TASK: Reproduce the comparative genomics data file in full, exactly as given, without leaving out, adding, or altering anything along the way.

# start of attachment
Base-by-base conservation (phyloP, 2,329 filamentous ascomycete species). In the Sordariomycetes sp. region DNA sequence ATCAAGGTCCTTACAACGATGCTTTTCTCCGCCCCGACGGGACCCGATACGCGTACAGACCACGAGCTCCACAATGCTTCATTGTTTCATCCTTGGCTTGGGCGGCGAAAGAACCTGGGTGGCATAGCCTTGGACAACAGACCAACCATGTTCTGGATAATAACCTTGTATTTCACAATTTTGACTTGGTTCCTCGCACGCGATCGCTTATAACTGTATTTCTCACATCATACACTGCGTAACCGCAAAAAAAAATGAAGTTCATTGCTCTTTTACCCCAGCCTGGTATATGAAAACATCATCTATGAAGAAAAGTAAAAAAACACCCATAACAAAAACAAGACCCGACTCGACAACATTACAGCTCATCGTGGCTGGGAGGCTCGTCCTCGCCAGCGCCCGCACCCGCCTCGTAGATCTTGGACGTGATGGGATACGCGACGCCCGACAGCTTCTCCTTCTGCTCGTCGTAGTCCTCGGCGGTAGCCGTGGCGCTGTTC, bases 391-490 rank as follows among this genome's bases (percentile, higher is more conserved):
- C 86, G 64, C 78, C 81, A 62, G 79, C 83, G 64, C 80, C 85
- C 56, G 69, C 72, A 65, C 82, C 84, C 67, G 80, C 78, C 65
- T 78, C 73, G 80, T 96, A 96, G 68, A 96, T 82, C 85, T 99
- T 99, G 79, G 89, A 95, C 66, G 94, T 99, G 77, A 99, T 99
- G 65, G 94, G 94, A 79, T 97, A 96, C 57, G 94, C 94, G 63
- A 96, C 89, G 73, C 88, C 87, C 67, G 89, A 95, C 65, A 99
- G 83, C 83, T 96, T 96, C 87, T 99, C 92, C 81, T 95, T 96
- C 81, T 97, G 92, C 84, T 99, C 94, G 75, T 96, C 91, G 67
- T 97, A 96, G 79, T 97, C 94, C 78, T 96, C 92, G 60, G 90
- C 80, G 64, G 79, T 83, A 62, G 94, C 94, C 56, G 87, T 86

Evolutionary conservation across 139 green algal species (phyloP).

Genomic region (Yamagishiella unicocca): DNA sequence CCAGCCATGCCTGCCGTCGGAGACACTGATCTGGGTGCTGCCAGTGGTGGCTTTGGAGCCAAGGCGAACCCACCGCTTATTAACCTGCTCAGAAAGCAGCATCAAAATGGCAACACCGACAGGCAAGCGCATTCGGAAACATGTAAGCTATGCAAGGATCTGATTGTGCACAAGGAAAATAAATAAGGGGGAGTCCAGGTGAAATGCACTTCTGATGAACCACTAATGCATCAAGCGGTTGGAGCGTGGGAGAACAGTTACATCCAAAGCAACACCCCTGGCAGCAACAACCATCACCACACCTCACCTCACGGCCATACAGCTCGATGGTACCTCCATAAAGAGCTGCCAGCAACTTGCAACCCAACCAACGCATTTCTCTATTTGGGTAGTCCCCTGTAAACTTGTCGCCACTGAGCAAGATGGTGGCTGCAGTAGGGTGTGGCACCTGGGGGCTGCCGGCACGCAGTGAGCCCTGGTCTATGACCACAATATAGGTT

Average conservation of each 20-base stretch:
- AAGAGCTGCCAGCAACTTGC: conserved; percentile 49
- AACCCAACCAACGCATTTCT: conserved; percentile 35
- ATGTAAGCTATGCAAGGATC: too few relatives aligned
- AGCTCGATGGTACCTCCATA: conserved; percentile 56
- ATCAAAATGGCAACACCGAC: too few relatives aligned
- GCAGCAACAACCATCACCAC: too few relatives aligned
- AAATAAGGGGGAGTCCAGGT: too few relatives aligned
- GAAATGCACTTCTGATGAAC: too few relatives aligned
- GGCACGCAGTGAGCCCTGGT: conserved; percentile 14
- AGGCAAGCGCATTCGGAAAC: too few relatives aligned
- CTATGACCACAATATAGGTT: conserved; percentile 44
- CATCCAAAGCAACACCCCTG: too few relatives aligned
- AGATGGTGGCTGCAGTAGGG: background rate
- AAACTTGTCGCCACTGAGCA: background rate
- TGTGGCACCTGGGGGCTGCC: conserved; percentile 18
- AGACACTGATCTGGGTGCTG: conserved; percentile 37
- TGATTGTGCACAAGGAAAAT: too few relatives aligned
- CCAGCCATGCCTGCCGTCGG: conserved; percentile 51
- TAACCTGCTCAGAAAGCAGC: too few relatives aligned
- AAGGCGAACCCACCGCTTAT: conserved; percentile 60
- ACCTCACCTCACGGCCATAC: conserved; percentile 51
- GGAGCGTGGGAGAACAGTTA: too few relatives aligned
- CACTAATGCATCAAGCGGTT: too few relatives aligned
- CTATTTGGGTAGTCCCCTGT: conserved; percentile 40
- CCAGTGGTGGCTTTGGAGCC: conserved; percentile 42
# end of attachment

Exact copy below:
Base-by-base conservation (phyloP, 2,329 filamentous ascomycete species). In the Sordariomycetes sp. region DNA sequence ATCAAGGTCCTTACAACGATGCTTTTCTCCGCCCCGACGGGACCCGATACGCGTACAGACCACGAGCTCCACAATGCTTCATTGTTTCATCCTTGGCTTGGGCGGCGAAAGAACCTGGGTGGCATAGCCTTGGACAACAGACCAACCATGTTCTGGATAATAACCTTGTATTTCACAATTTTGACTTGGTTCCTCGCACGCGATCGCTTATAACTGTATTTCTCACATCATACACTGCGTAACCGCAAAAAAAAATGAAGTTCATTGCTCTTTTACCCCAGCCTGGTATATGAAAACATCATCTATGAAGAAAAGTAAAAAAACACCCATAACAAAAACAAGACCCGACTCGACAACATTACAGCTCATCGTGGCTGGGAGGCTCGTCCTCGCCAGCGCCCGCACCCGCCTCGTAGATCTTGGACGTGATGGGATACGCGACGCCCGACAGCTTCTCCTTCTGCTCGTCGTAGTCCTCGGCGGTAGCCGTGGCGCTGTTC, bases 391-490 rank as follows among this genome's bases (percentile, higher is more conserved):
- C 86, G 64, C 78, C 81, A 62, G 79, C 83, G 64, C 80, C 85
- C 56, G 69, C 72, A 65, C 82, C 84, C 67, G 80, C 78, C 65
- T 78, C 73, G 80, T 96, A 96, G 68, A 96, T 82, C 85, T 99
- T 99, G 79, G 89, A 95, C 66, G 94, T 99, G 77, A 99, T 99
- G 65, G 94, G 94, A 79, T 97, A 96, C 57, G 94, C 94, G 63
- A 96, C 89, G 73, C 88, C 87, C 67, G 89, A 95, C 65, A 99
- G 83, C 83, T 96, T 96, C 87, T 99, C 92, C 81, T 95, T 96
- C 81, T 97, G 92, C 84, T 99, C 94, G 75, T 96, C 91, G 67
- T 97, A 96, G 79, T 97, C 94, C 78, T 96, C 92, G 60, G 90
- C 80, G 64, G 79, T 83, A 62, G 94, C 94, C 56, G 87, T 86

Evolutionary conservation across 139 green algal species (phyloP).

Genomic region (Yamagishiella unicocca): DNA sequence CCAGCCATGCCTGCCGTCGGAGACACTGATCTGGGTGCTGCCAGTGGTGGCTTTGGAGCCAAGGCGAACCCACCGCTTATTAACCTGCTCAGAAAGCAGCATCAAAATGGCAACACCGACAGGCAAGCGCATTCGGAAACATGTAAGCTATGCAAGGATCTGATTGTGCACAAGGAAAATAAATAAGGGGGAGTCCAGGTGAAATGCACTTCTGATGAACCACTAATGCATCAAGCGGTTGGAGCGTGGGAGAACAGTTACATCCAAAGCAACACCCCTGGCAGCAACAACCATCACCACACCTCACCTCACGGCCATACAGCTCGATGGTACCTCCATAAAGAGCTGCCAGCAACTTGCAACCCAACCAACGCATTTCTCTATTTGGGTAGTCCCCTGTAAACTTGTCGCCACTGAGCAAGATGGTGGCTGCAGTAGGGTGTGGCACCTGGGGGCTGCCGGCACGCAGTGAGCCCTGGTCTATGACCACAATATAGGTT

Average conservation of each 20-base stretch:
- AAGAGCTGCCAGCAACTTGC: conserved; percentile 49
- AACCCAACCAACGCATTTCT: conserved; percentile 35
- ATGTAAGCTATGCAAGGATC: too few relatives aligned
- AGCTCGATGGTACCTCCATA: conserved; percentile 56
- ATCAAAATGGCAACACCGAC: too few relatives aligned
- GCAGCAACAACCATCACCAC: too few relatives aligned
- AAATAAGGGGGAGTCCAGGT: too few relatives aligned
- GAAATGCACTTCTGATGAAC: too few relatives aligned
- GGCACGCAGTGAGCCCTGGT: conserved; percentile 14
- AGGCAAGCGCATTCGGAAAC: too few relatives aligned
- CTATGACCACAATATAGGTT: conserved; percentile 44
- CATCCAAAGCAACACCCCTG: too few relatives aligned
- AGATGGTGGCTGCAGTAGGG: background rate
- AAACTTGTCGCCACTGAGCA: background rate
- TGTGGCACCTGGGGGCTGCC: conserved; percentile 18
- AGACACTGATCTGGGTGCTG: conserved; percentile 37
- TGATTGTGCACAAGGAAAAT: too few relatives aligned
- CCAGCCATGCCTGCCGTCGG: conserved; percentile 51
- TAACCTGCTCAGAAAGCAGC: too few relatives aligned
- AAGGCGAACCCACCGCTTAT: conserved; percentile 60
- ACCTCACCTCACGGCCATAC: conserved; percentile 51
- GGAGCGTGGGAGAACAGTTA: too few relatives aligned
- CACTAATGCATCAAGCGGTT: too few relatives aligned
- CTATTTGGGTAGTCCCCTGT: conserved; percentile 40
- CCAGTGGTGGCTTTGGAGCC: conserved; percentile 42